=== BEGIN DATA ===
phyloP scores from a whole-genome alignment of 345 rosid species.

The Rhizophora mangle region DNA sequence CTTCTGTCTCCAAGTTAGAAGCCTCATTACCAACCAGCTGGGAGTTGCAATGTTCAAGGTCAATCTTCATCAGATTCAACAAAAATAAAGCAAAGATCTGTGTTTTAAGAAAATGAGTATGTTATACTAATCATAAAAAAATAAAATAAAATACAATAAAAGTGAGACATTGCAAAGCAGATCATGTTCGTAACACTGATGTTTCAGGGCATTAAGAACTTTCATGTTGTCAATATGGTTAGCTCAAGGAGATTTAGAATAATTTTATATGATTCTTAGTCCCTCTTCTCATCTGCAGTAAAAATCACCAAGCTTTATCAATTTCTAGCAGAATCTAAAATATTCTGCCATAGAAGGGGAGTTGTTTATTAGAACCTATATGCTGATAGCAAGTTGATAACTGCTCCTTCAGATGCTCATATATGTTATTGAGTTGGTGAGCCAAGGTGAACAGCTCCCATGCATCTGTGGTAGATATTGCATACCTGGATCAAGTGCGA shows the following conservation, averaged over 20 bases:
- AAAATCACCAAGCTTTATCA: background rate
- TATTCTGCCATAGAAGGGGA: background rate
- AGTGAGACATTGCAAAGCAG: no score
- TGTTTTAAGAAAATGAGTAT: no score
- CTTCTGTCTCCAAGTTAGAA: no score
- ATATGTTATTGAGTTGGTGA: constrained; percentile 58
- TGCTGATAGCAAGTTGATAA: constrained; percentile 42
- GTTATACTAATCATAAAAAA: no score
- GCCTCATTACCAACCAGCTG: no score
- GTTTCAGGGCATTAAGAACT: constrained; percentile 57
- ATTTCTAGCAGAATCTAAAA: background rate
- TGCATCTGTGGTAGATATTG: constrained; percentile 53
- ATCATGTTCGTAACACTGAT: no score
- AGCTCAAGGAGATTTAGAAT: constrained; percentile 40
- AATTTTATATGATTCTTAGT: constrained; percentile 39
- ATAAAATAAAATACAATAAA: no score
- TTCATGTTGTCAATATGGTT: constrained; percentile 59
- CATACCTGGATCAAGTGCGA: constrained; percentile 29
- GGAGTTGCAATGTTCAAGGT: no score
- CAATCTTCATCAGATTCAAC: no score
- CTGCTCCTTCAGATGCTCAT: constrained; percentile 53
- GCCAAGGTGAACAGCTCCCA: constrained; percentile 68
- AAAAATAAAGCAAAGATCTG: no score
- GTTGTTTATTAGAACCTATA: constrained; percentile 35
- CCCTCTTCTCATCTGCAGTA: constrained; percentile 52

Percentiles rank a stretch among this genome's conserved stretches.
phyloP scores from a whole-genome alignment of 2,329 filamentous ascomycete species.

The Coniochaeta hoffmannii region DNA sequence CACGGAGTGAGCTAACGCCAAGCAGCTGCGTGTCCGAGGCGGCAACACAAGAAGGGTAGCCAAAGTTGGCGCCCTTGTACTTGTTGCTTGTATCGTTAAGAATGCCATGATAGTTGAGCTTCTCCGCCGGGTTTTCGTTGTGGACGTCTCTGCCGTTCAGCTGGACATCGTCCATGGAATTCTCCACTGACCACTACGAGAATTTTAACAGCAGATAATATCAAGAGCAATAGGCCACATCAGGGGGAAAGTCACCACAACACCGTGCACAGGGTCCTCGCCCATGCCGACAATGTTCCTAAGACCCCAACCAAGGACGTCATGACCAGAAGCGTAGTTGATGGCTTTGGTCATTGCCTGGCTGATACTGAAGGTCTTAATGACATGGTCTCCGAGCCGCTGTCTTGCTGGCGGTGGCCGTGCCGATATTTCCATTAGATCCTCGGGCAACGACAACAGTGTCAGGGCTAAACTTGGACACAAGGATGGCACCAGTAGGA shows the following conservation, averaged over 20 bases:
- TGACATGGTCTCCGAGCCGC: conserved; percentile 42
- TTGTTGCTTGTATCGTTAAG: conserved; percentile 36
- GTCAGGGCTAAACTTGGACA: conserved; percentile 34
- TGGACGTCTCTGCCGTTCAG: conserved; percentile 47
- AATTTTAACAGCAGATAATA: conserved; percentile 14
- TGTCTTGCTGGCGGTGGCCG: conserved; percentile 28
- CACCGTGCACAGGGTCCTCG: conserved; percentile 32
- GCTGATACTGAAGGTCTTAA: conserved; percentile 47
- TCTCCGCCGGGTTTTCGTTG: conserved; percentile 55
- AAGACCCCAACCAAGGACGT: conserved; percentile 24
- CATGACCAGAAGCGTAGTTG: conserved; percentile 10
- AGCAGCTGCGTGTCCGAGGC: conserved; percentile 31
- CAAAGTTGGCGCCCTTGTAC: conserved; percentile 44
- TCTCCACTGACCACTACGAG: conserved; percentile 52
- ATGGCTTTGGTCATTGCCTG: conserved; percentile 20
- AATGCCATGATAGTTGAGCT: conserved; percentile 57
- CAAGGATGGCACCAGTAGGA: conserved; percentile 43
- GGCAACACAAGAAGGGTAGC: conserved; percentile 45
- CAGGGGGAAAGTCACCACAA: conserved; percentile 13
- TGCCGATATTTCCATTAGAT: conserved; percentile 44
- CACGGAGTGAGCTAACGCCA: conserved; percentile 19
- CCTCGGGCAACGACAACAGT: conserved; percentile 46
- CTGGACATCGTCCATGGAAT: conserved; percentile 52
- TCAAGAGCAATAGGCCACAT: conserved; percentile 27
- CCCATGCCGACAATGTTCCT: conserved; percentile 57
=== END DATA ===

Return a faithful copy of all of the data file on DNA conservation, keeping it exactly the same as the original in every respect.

phyloP scores from a whole-genome alignment of 345 rosid species.

The Rhizophora mangle region DNA sequence CTTCTGTCTCCAAGTTAGAAGCCTCATTACCAACCAGCTGGGAGTTGCAATGTTCAAGGTCAATCTTCATCAGATTCAACAAAAATAAAGCAAAGATCTGTGTTTTAAGAAAATGAGTATGTTATACTAATCATAAAAAAATAAAATAAAATACAATAAAAGTGAGACATTGCAAAGCAGATCATGTTCGTAACACTGATGTTTCAGGGCATTAAGAACTTTCATGTTGTCAATATGGTTAGCTCAAGGAGATTTAGAATAATTTTATATGATTCTTAGTCCCTCTTCTCATCTGCAGTAAAAATCACCAAGCTTTATCAATTTCTAGCAGAATCTAAAATATTCTGCCATAGAAGGGGAGTTGTTTATTAGAACCTATATGCTGATAGCAAGTTGATAACTGCTCCTTCAGATGCTCATATATGTTATTGAGTTGGTGAGCCAAGGTGAACAGCTCCCATGCATCTGTGGTAGATATTGCATACCTGGATCAAGTGCGA shows the following conservation, averaged over 20 bases:
- AAAATCACCAAGCTTTATCA: background rate
- TATTCTGCCATAGAAGGGGA: background rate
- AGTGAGACATTGCAAAGCAG: no score
- TGTTTTAAGAAAATGAGTAT: no score
- CTTCTGTCTCCAAGTTAGAA: no score
- ATATGTTATTGAGTTGGTGA: constrained; percentile 58
- TGCTGATAGCAAGTTGATAA: constrained; percentile 42
- GTTATACTAATCATAAAAAA: no score
- GCCTCATTACCAACCAGCTG: no score
- GTTTCAGGGCATTAAGAACT: constrained; percentile 57
- ATTTCTAGCAGAATCTAAAA: background rate
- TGCATCTGTGGTAGATATTG: constrained; percentile 53
- ATCATGTTCGTAACACTGAT: no score
- AGCTCAAGGAGATTTAGAAT: constrained; percentile 40
- AATTTTATATGATTCTTAGT: constrained; percentile 39
- ATAAAATAAAATACAATAAA: no score
- TTCATGTTGTCAATATGGTT: constrained; percentile 59
- CATACCTGGATCAAGTGCGA: constrained; percentile 29
- GGAGTTGCAATGTTCAAGGT: no score
- CAATCTTCATCAGATTCAAC: no score
- CTGCTCCTTCAGATGCTCAT: constrained; percentile 53
- GCCAAGGTGAACAGCTCCCA: constrained; percentile 68
- AAAAATAAAGCAAAGATCTG: no score
- GTTGTTTATTAGAACCTATA: constrained; percentile 35
- CCCTCTTCTCATCTGCAGTA: constrained; percentile 52

Percentiles rank a stretch among this genome's conserved stretches.
phyloP scores from a whole-genome alignment of 2,329 filamentous ascomycete species.

The Coniochaeta hoffmannii region DNA sequence CACGGAGTGAGCTAACGCCAAGCAGCTGCGTGTCCGAGGCGGCAACACAAGAAGGGTAGCCAAAGTTGGCGCCCTTGTACTTGTTGCTTGTATCGTTAAGAATGCCATGATAGTTGAGCTTCTCCGCCGGGTTTTCGTTGTGGACGTCTCTGCCGTTCAGCTGGACATCGTCCATGGAATTCTCCACTGACCACTACGAGAATTTTAACAGCAGATAATATCAAGAGCAATAGGCCACATCAGGGGGAAAGTCACCACAACACCGTGCACAGGGTCCTCGCCCATGCCGACAATGTTCCTAAGACCCCAACCAAGGACGTCATGACCAGAAGCGTAGTTGATGGCTTTGGTCATTGCCTGGCTGATACTGAAGGTCTTAATGACATGGTCTCCGAGCCGCTGTCTTGCTGGCGGTGGCCGTGCCGATATTTCCATTAGATCCTCGGGCAACGACAACAGTGTCAGGGCTAAACTTGGACACAAGGATGGCACCAGTAGGA shows the following conservation, averaged over 20 bases:
- TGACATGGTCTCCGAGCCGC: conserved; percentile 42
- TTGTTGCTTGTATCGTTAAG: conserved; percentile 36
- GTCAGGGCTAAACTTGGACA: conserved; percentile 34
- TGGACGTCTCTGCCGTTCAG: conserved; percentile 47
- AATTTTAACAGCAGATAATA: conserved; percentile 14
- TGTCTTGCTGGCGGTGGCCG: conserved; percentile 28
- CACCGTGCACAGGGTCCTCG: conserved; percentile 32
- GCTGATACTGAAGGTCTTAA: conserved; percentile 47
- TCTCCGCCGGGTTTTCGTTG: conserved; percentile 55
- AAGACCCCAACCAAGGACGT: conserved; percentile 24
- CATGACCAGAAGCGTAGTTG: conserved; percentile 10
- AGCAGCTGCGTGTCCGAGGC: conserved; percentile 31
- CAAAGTTGGCGCCCTTGTAC: conserved; percentile 44
- TCTCCACTGACCACTACGAG: conserved; percentile 52
- ATGGCTTTGGTCATTGCCTG: conserved; percentile 20
- AATGCCATGATAGTTGAGCT: conserved; percentile 57
- CAAGGATGGCACCAGTAGGA: conserved; percentile 43
- GGCAACACAAGAAGGGTAGC: conserved; percentile 45
- CAGGGGGAAAGTCACCACAA: conserved; percentile 13
- TGCCGATATTTCCATTAGAT: conserved; percentile 44
- CACGGAGTGAGCTAACGCCA: conserved; percentile 19
- CCTCGGGCAACGACAACAGT: conserved; percentile 46
- CTGGACATCGTCCATGGAAT: conserved; percentile 52
- TCAAGAGCAATAGGCCACAT: conserved; percentile 27
- CCCATGCCGACAATGTTCCT: conserved; percentile 57